Pulitzer Prize-Winning Art Critic Shares Insights About Writing

Sebastian Smee shares insight about writing
December 20, 2016

What does good writing entail? That’s a question Pulitzer Prize-winning art critic Sebastian Smee explored during this semester as he taught nonfiction prose to students in ENGL 315: The Robert Garis Seminar, named after the late critic and longtime chair of Wellesley’s English department.

Members of the Wellesley community had a chance to consider the question as well when Smee gave a lecture based on his new book, The Art of Rivalry: Four Friendships, Betrayals, and Breakthroughs in Modern Art, in Collins Cinema on November 29.

When introducing Smee, William Cain, Mary Jewett Gaiser Professor of English, praised his insight into how admiration and envy spurred Édouard Manet and Edgar Degas, Pablo Picasso and Henri Matisse, Jackson Pollock and Willem de Kooning, and Lucian Freud and Francis Bacon to reach new artistic heights. Cain also said Smee’s writing has an engaging voice that makes the reader “feel joy and energy in response to works of art.” 

In his opening remarks, Smee explained that the book was inspired in part by his feeling “that there was an intimacy—at times an almost tragic intimacy—in certain key relationships that was moving in human terms, but also ended up being hugely consequential artistically.” Smee said, “I wanted to know more.”

The more Smee researched, the more he realized that the artists both benefitted and suffered from the intimacy and openness they shared. “These relationships are inherently volatile,” he said. “They are fraught with slippery psychodynamics…Nor do they end well.”

In the case of Freud and Bacon, the focus of Smee’s lecture, the volatility lasted for decades. “Bacon’s influence touched everything,” Smee said. “If his company triggered many changes in Freud’s life, it also triggered a veritable, if slow-burning, crisis in his art. It affected not just Freud’s method but also his feeling about subject matter and his fundamental sense of what, for him, was possible.”

After the event, Smee described his philosophy as a critic. “I try to approach every art show and every art work with not just an open mind, but an impulse to admire what I see. It’s possible for that impulse to be disappointed, of course, and it is my responsibility to be honest about that,” he said. “But I think you have to bring a measure of sympathetic enthusiasm to every encounter.”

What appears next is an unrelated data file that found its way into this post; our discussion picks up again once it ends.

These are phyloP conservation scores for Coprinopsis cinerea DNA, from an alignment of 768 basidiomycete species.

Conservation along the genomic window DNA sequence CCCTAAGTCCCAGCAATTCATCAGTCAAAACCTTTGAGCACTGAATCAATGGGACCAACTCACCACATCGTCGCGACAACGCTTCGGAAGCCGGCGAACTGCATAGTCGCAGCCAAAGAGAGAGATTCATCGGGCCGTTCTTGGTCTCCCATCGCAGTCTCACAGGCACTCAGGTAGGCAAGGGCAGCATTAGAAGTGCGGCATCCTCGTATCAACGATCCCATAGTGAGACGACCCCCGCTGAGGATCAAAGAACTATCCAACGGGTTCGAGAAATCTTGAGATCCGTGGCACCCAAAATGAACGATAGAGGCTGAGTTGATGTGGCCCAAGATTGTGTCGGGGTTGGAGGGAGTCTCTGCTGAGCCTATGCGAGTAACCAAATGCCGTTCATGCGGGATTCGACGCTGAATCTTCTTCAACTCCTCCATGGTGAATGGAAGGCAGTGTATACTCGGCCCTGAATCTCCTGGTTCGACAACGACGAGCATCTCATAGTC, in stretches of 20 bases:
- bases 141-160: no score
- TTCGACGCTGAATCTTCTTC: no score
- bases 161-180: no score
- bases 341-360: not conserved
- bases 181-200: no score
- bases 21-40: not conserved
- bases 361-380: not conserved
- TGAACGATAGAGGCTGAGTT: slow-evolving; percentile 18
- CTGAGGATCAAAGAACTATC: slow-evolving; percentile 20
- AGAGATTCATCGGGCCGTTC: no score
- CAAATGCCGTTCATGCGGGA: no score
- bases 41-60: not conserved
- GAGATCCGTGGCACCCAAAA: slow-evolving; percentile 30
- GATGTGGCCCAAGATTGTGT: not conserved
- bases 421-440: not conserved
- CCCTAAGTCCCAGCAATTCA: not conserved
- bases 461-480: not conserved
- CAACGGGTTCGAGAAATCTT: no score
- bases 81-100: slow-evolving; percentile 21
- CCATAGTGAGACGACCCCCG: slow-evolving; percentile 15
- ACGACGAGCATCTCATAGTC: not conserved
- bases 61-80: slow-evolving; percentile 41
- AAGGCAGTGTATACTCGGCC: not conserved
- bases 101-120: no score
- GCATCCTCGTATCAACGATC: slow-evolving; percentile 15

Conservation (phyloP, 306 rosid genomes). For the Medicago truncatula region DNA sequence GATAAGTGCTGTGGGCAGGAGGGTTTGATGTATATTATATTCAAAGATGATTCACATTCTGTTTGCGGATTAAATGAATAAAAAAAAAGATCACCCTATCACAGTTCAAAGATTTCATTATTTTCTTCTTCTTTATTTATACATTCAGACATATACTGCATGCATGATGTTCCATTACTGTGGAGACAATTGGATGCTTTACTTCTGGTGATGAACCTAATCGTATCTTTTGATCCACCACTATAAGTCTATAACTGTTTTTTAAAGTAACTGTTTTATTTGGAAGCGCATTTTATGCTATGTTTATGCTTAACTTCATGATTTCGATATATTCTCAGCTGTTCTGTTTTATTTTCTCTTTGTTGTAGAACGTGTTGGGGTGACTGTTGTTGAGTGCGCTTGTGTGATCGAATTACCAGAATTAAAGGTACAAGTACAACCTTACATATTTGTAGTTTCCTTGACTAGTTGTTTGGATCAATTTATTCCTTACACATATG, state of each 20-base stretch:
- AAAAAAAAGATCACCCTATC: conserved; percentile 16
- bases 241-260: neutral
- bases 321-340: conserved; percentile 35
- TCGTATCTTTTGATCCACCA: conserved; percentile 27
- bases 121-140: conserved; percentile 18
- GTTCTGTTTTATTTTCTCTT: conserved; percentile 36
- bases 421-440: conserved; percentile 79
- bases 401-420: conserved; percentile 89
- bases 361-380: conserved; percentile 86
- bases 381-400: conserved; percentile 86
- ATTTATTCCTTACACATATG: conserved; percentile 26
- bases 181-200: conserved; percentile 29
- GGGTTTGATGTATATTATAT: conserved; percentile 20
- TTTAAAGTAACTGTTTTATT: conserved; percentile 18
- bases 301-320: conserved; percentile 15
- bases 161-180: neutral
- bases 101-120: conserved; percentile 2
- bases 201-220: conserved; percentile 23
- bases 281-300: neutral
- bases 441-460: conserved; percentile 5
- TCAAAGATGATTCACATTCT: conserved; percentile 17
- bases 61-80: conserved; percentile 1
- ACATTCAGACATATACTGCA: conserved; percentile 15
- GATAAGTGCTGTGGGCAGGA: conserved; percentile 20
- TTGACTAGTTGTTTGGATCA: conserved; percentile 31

He continued: “I write with a general reader in mind, and in a tone that I hope is unpretentious, personal, informative, and lively.”

Smee encouraged students in the Garis Seminar to do the same. The course focused on “literary journalism,” a form of nonfiction prose that combines factual reporting with the narrative elements and psychological insight expected in fiction. The class analyzed and emulated the work of writers such as Janet Malcolm, Helen Garner, Peter Schjeldahl, and Josephine Herbst. Over the course of the semester, each student wrote and revised a roughly 5,000-word piece on the topic of her choice. The subjects they covered included religious rituals in India, luxury hotels in Beijing, and urban farming in Roxbury, Mass.

Despite the research and technical precision necessary, “I didn’t want students to conceal what they don’t know in jargon and credential-building, but rather to write from the heart about what they do know and what they care about or have just found out about,” said Smee, who has taught the seminar three times since 2012 and will begin a year-long sabbatical in his native Australia next month. “I hoped to encourage them to write in mature, sophisticated ways about things that feel urgent to them.”

When asked if his own subject matter—rivalry and creative breakthroughs—applies to writers as well, Smee says the dynamic is visible everywhere, including in literature. “One thinks of the complex relationships between Wordsworth, Coleridge, and Keats, or John Updike and Philip Roth, who were mutually admiring and famously competitive. Rivalry is also the explicit subject of some great literature, including Elena Ferrante’s wonderful series of novels.”

One a more basic level, he said, rivalry contributes to finding one’s voice, which is necessary for every student, and every critic. “Somehow, there seems to be a need, after falling under another’s spell, to kick away from that, in order to force the issue of your own identity—defining who you are and what you can do, as opposed to what the other is and what she or he expects of you,” he said.